That’s the reason why the female plants are more sought after compared to the male. Their resinous buds are covered in rich trichomes that contain the cannabinoids, as well as terpenes which give weed its distinct flavor. On the other hand, male plants release pollen into the air and pollinate the female plants which is an undesirable action if you’re cultivating female plants for their buds. Read on to see how you can spot the differences between both.

The Difference Between Male Cannabis Plants and Female Cannabis Plants

Even though you can see the sex prior to the flowering stage by observing the pre-flowers, it’s always best to wait for the flowering stage so you can be sure of it. During the flowering stage, the cannabis plants will have already revealed their sex, so you can start sexing them and separate the male from the female plants. Below are the telltale signs that will show you the gender of your cannabis plant.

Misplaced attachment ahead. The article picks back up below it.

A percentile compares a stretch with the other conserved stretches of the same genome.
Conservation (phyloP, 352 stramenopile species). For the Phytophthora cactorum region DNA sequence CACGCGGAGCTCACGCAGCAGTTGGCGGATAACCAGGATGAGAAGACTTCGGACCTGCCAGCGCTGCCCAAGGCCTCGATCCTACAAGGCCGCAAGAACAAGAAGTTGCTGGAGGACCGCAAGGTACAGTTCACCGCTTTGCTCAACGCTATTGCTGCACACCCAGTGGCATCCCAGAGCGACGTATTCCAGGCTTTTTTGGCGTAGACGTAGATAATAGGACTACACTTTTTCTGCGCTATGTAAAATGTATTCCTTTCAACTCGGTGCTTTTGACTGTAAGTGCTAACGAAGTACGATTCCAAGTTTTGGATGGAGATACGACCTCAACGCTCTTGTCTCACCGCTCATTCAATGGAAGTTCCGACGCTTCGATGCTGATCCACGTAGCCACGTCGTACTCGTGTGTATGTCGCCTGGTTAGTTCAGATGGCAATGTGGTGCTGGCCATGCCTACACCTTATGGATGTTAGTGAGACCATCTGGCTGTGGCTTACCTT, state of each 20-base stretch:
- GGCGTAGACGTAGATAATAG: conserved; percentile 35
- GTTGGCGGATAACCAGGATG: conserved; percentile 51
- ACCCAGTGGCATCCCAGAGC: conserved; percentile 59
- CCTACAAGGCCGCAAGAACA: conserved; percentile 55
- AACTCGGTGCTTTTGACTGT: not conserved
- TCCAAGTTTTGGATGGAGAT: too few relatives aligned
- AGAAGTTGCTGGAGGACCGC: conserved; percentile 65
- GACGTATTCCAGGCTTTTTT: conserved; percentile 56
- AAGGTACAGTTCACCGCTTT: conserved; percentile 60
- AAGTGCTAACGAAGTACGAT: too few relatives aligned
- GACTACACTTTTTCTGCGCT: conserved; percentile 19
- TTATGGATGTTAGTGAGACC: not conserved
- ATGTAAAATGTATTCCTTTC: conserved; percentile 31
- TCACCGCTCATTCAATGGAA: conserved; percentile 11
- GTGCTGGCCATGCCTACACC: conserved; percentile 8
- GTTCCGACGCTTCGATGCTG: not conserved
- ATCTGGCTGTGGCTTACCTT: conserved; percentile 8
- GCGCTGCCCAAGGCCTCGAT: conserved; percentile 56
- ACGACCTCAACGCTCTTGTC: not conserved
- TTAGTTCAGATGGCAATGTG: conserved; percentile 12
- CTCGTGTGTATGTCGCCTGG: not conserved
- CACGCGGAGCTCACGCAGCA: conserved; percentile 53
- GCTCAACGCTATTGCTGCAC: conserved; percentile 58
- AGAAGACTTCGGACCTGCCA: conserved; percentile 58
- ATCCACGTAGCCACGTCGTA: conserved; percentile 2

Female Plants

Female cannabis plants produce resinous cannabis buds sought after by many cannabis users for both recreational and medicinal purposes. The female weed plants’ reproductive system is made up of bracts and tear-shaped calyxes with stigmas and upward-facing white hairs – pistils on the nodes (the part of the plant where the branches and leaves emerge from the main stem). The calyxes are empty unless a male plant pollinates them. 

Once the female plant reaches the flowering stage, its reproductive organs start to form and produce buds filled with the active compounds – the cannabinoids. The resinous buds we all know and love come from female plants called “sinsemilla” or “seedless” which means that the female plant hasn’t been pollinated.

Male Plants